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Image recognition: Making your gear see the way you do (The Next Big Thing, Episode 9): Next Big Thing
Next Big Thing: Image recognition: Making your gear see the way you do (The Next Big Thing, Episode 9)13:02 /
The new wave of cameras is changing how you use your phone and tablet; why are batteries so far behind the advancement of other technology? And are tablets already hitting their plateau?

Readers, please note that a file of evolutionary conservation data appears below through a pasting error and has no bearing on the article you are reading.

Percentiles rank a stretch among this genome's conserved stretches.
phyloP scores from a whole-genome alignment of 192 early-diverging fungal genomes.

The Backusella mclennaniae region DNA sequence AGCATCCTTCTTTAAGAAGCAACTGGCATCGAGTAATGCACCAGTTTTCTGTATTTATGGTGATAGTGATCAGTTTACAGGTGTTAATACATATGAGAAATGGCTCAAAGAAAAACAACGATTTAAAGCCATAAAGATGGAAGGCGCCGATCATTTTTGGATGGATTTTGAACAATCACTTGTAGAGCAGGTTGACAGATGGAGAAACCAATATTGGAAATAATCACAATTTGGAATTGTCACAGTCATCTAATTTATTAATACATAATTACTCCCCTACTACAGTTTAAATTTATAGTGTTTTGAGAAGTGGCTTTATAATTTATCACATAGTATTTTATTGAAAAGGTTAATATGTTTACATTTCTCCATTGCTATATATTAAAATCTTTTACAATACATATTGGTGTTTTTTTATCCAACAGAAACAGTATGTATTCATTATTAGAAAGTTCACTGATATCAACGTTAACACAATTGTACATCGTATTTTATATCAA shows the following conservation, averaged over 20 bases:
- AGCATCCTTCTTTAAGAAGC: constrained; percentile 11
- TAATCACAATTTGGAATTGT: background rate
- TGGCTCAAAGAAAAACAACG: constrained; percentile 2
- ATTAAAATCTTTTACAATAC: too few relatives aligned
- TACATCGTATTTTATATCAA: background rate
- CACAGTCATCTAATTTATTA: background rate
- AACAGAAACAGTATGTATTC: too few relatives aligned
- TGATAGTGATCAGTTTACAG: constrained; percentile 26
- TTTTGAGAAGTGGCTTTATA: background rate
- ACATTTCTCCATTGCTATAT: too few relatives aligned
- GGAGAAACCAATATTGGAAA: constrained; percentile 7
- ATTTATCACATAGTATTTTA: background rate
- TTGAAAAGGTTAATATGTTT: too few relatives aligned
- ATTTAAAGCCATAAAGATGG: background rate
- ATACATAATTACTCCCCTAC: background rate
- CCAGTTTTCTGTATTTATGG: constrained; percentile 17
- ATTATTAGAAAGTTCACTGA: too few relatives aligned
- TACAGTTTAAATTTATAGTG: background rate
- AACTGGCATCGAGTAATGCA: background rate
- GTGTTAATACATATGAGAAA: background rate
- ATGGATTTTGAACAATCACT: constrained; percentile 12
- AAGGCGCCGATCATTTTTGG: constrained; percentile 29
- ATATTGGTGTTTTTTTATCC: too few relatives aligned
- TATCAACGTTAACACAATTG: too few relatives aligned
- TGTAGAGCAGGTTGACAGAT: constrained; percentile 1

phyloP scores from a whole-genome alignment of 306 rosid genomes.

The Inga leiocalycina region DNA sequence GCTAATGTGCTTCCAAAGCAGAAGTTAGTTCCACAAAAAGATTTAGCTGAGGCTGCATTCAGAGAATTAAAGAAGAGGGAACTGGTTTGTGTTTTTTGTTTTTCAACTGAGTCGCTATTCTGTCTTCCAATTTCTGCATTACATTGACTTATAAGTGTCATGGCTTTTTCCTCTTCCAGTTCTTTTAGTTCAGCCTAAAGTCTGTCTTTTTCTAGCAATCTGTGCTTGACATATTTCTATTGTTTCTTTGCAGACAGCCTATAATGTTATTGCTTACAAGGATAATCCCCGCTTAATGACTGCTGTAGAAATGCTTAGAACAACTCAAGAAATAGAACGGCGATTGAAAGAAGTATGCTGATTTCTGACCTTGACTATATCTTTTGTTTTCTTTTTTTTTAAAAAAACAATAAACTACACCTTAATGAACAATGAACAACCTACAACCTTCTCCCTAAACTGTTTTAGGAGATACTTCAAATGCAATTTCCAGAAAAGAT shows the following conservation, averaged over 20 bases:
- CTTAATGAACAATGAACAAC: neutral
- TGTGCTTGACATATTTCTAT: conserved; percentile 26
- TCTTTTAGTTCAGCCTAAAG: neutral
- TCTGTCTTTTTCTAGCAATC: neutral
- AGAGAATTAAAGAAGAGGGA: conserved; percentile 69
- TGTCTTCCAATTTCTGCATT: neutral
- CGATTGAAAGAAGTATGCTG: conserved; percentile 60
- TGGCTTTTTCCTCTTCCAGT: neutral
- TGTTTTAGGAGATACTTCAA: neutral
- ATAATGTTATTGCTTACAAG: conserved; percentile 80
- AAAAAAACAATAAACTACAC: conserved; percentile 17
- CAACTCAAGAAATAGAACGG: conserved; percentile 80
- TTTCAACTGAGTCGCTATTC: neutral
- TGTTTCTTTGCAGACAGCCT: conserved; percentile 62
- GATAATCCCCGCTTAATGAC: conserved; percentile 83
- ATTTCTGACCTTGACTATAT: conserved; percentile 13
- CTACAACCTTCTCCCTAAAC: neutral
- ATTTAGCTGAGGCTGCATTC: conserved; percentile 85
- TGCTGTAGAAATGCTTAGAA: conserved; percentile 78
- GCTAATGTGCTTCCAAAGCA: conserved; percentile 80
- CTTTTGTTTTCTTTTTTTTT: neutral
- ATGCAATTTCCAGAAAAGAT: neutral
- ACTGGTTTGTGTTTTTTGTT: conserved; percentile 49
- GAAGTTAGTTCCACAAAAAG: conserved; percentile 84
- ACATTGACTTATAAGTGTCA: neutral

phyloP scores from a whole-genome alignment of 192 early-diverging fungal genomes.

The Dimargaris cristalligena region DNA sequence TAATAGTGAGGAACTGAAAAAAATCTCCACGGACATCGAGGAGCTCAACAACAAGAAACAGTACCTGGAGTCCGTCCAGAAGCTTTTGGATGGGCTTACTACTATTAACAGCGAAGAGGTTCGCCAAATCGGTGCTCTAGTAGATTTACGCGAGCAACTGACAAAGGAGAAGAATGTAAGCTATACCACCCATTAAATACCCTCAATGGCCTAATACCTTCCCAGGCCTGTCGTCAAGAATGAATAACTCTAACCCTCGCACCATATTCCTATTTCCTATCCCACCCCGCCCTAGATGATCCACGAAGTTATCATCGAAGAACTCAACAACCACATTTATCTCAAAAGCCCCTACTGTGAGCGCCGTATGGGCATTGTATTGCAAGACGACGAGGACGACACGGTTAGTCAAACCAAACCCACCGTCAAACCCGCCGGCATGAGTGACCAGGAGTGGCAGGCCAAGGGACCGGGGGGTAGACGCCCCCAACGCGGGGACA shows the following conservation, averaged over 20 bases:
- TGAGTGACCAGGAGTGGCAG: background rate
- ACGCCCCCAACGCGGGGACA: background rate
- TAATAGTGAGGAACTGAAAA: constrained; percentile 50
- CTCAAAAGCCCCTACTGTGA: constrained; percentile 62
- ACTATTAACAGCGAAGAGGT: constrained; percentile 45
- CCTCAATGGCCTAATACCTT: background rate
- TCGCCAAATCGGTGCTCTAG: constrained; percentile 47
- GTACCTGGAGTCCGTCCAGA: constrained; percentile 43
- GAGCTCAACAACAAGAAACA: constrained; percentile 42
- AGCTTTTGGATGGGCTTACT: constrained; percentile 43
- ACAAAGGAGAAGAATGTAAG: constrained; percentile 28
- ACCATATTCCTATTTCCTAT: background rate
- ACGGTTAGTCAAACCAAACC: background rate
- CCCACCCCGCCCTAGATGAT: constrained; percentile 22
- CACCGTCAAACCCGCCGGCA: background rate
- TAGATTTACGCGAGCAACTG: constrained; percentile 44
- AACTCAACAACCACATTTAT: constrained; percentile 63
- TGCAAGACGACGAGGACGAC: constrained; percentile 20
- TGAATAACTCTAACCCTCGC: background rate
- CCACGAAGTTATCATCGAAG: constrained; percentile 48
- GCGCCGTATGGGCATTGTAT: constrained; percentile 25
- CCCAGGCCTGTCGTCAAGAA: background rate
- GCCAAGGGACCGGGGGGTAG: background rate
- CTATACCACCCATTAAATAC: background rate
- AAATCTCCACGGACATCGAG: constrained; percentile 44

The Next Big Thing is brought to you by T-Mobile, now covering 96% of Americans. Making technology see. It recognizes you. Where's my battery breakthrough? And have tablets speak. Let's get a look at the next big thing. [MUSIC] [MUSIC] Hello. I'm Brian Cooley and welcome to our relentless search for the next big thing. I wanna start off this show with something that is really a look at what's next. Could you take a picture for me? I [UNKNOWN] this is a rhodesian ridgeback. Verified. It recognizes you. Firefly can recognize art. If you're gonna connect smartphones and tablets to everyday objects, and even things that don't have any computing or connectivity capabilities themselves, bar codes, QR codes, short links, even URLs themselves are all, in some ways. Crutches for computing devices that have cameras yet don't know what they're looking at. Enter image recognition. Shut up. Enough. We haven't just recognized episode, we've recognized the scene. If you point the camera at a package of soap, why you can get a link to buy that soap on Amazon. Place Ernie into a room. And Ernie comes to life. Tag the dog's eyes and nose, and then the photo's analyzed and uploaded. If someone finds your dog, face recognition software will match it to the picture on file. It responses to your gestures and it listens to your voice. Now image recognition is of course a close cousin of facial recognition. Which most of us got very familiar with right after 911 when certain major sporting events began using cameras to see who's coming in and figure out their identities. But image recognition more broadly doesn't just focus on faces it'll look at just about any object or at least in the future, especially objects in the retail environment. And bring you information or abilities to act on that product. But humans have been incredibly good at doing image recognition and pattern recognition for millenia. So why are we teaching dumb devices to do something that we do supremely well. Well, because the gadget will bring some additional technologies to the table that we don't have. First of all they have access to more information than you could ever stick in your head. A larger database if you will of possible matches for what they're looking at. More than you could ever memorize or would ever want to. Next up is discrimination, a tool that machines can use very well. They can tell two very similar things apart in a way that humans often can't. If you hear a song on the radio and you wanna tell me about it so maybe I can identify it for you. What are you gonna do hum a few bars? That's not gonna help me a lot. But a machine can very readily check it's database, a very similar sounding song, and find the right one. Then there's automation. We've talked a lot on this show about how we're starting to use camera on devices to map the interior world. Airports, stadiums, malls, what have you. To do that with actual human eyes, making notes into a database? That's too tedious, impractical. To have devices do it in an automated way is actually quite possible. Now, how do those attributes add up into functions that you'll care about as a user? Especially in the retail space? First of all, it's product information. QR codes, shelf tags, quicky little URLs. Any of those things try to get us closer to product information. But they still stand between us. And that information, if you've got a device that can look natively at the product and inform you about the the way that our eyes want to do, you're getting much closer. Then there are hard to search or fuzzy search items, try Googling a shirt you saw someone wear that you'd like to buy one of. I'll wait. Then there's identification and personalization, but this is of the user. It's kind of the reverse of looking at the product. It's now a device looking at the user of the product or the service, to allow them to log in, to personalize, or even to limit what they're able to access. Now where image recognition technology makes it into your hands will be interesting. The obvious and current darling is in our mobiles. In phones and tablets, because they're always with us, they're typically always connected, and they have very good cameras, of course. Next up, look for it propagating in smart glasses. Those that have cameras, of course, have most of the attributes of a mobile device, but they also have this sort of innate gaze match. They're pointed where we're pointed. They're very sort of intuitive that way. And finally there will be a class with fixed image cameras, many of these will be doing the reverse piece, identifying the consumer who's regarding the product. That could be something like a Kinect technology, it could be Brick Stream's live device, or it could be cameras already mounted in store for security taking on a new role of also figuring out who is doing what. Now image recognition is still at a nascent phase, certainly for consumer use. Got a lot more misses than hits in my experience. However, it's got a huge, wide lane of potential to make a lot of product interactions a lot less friction-filled. And that gives it a pretty good chance at being a next big thing. Back in pursuit of the next big thing. I'm Brian Cooley. Let's talk about batteries for a moment. Doesn't it seem as it we're still charging things as often and for as long as we did a few years ago? As researchers come up with a new technology that looks promising. That's not going to make an impact until it can be manufactured, very inexpensively, with great quantity. Researchers continue to advance, not necessarily at the rate that you see with processors. We've all become very used to just about every core component of the technology we use getting much better much faster every year. This has led to all kinds of bastardizations of Moore's Law. Which stated that the amount of transistors on a piece of silicon would double roughly every two years. We've turned that into a meme that everything gets even better than the year before even faster. And then there are batteries. They clearly have not followed a Moore's Law exponential curve. Battery startup Envia Systems surveyed the market's history. And found the amount of charge in a given battery back in 1995. Took 13 years to double. So much for Moore's law. And it won't double again, they predict, until 2020. And because batteries are so widespread from small devices to very large ones, the benchmarks at which we measure them are pretty broad as well. First of all, you've got charge time. How long does it take to get it back to recharged from when it's depleted? This is a big one in everyday use. Related to that is energy density. How much energy can you put into a battery of a given size and weight? Then there is specifically the size and weight, leaving density out, can you make the battery smaller, more malleable, way less, so it can make the phone lighter, make it package better into the electric car. Then there's cycle life. This is generally seen as how many times you can recharge a battery from mostly empty to mostly full before it drops below 80% of its ability to hold a charge. That's kind of a ballpark at where most people say a battery is getting depleted. And of course, there's cost. If any of the above have breakthroughs but they make the battery unaffordable in its application, doesn't matter. There also some ancillary benchmarks around how easily a battery can be kept within its temperature range. Especially in electric cars, keeping that battery from being too hot or too cold, adds a lot of complexity, and cost to the vehicle. You've also got concerns about toxicity and chemical formula, and recycleability. Now, we can't begin, in a few minutes, to catalog all the breakthroughs that are being pursued in labs around the world. But here are a couple of buckets of where they tend to group. First there's chemistry, the exact chemicals and materials that are being used are always being fiddled with, beyond the current, very common, lithium ion. The dual carbon battery being developed in Japan is said to have no heat generation when being charged or discharged. IBM's lithium air battery is said to have much greater energy density then current lithium ions. Lithium silicon is said to be expandable at the molecular level to allow for faster charging. And the recent buzz from Stanford is around a pure lithium battery. That researchers hope will triple the energy density while quartering the cost of today's lithium ion battery applications. MIT and University of Texas are taking one more pass through the periodic table, trying new brews of silicon, sulfur and sodium. But even if they strike gold, these are many years to market. Then that brings us to nanotechnology. You could go on for days about the number of projects that are exploring using graphene in future batteries. It's a new nano material that could address both charge cycle, and energy density, it's believed. And you may have heard about the so-called 30-second charge phone battery. A prediction bases on some research released lately by StoreDot, a company that is working with nanocrystalline structures. And related to all of this watch the non-batteries trying to make incursions on batteries territory. One the biggest categories and an older one is capacitors. These charge and discharge much more quickly than most batteries but they also hold less energy, have a lower energy density. But they're already being used by Mazda and Lamborghini an automotive for example, to power a break energy regeneration system and a start stop system respectively. And then of course, there are hydrogen fuel cells that basically take hydrogen and create current and water vapor from it. It's a very elegant solution, but of course, facing a lot of hurdles right now. One of the most interesting and telling developments is how Tesla and Toyota have sort of quietly gotten divorced on what was a very big effort between them, to make battery electric vehicles. But now Toyota is pushing hard on fuel cell electric vehicles. Perhaps the most exciting part to watch about battery technology is if these core breakthroughs, when and if they happen will effect devices from the smallest to the largest. Very likely. Anything from your phone, to your laptop, to you electric car. Even to storing excess power coming off the solar panels on the roof of your home. When there's a breakthrough in the battery area, a real breakthrough, it's going to touch a lot of people. Finally, tablets, we haven't talked about them in a while, and there's a reason for that. You don't need any research to know that tablets lag behind smart phones substantially. Just look at the people around you. You. IDC predicts we'll end 2014 with 1.2 billion smartphones shipped. Almost 20% more than the year before. Compare those numbers to tablets. Slated only to move 250 million units in the year. About a fifth of the smartphone sales. And declining 2014 for the first time. Best Buy CEO Hubert Joly recently said that tablet sales at his stores were "...collapsing". And you hear anecdotaly from many consumers that they find that the older tablet that they bought a number of years ago, it's still good enough. I almost never hear them say that about their smart phone. So in light of all this, manufacturers, are of course doing all they can to spike a market, a large market but one that seems to have crested. Here's some what you should watch for. Depending on the size and who's counting, these little big screen devices can count as tablets or phones. Either way they are hottest thing going right now, at least related to tablets. Convertibility, a lot of users have realized in the last couple of years having a smartphone, a notebook and a tablet is a device too many. The phone is supremely portable and applicable. The notebook is the most powerful. So convertible tablets seem to have found some traction being the most positionable. Pretty tough road. This was a big gotcha for a lot of early tablet buyers who realized no, a tablet is not a thinner, skinnier laptop. Its got less power, it has less applicability, it runs less powerful software. So now we're finding that there's a one-off out there with Microsoft's Surface Pro 3 which is the only one that's really trying to say a tablet can be a full PC replacement. They're alone in this one and having a pretty tough road. Display quality. This one tends to have good traction in the tablet market. Because it's a big enough screen where you can really show off and be wowed by and appreciate. The improvement in the display technology, brighter, better color, a finer dot pitch, more than HD resolution. These really pop on a tablet. It's kind of hard to appreciate them on a phone. And, finally, there's the very pedestrian sounding keyboard quality. But go to a big conference or a huge classroom today where you used to see a sea of notebooks a few years ago. You're likely seeing a sea of tablets today with keyboards attached. [INAUDIBLE] If you really want to get into your tablet and do some kind of work. Having a excellent quality keyboard is the essential. Thanks for watching this episode of the next big thing. We really enjoy having you along, as we look for what's next. If you want to find our past episodes go to cnet.com/nextbigthing. A lot of good topics will wait you there, or send me ideals you like to explore at firstname.lastname@example.org. I'm Brian Cooley, I'll see you next time we go check out the future. [MUSIC]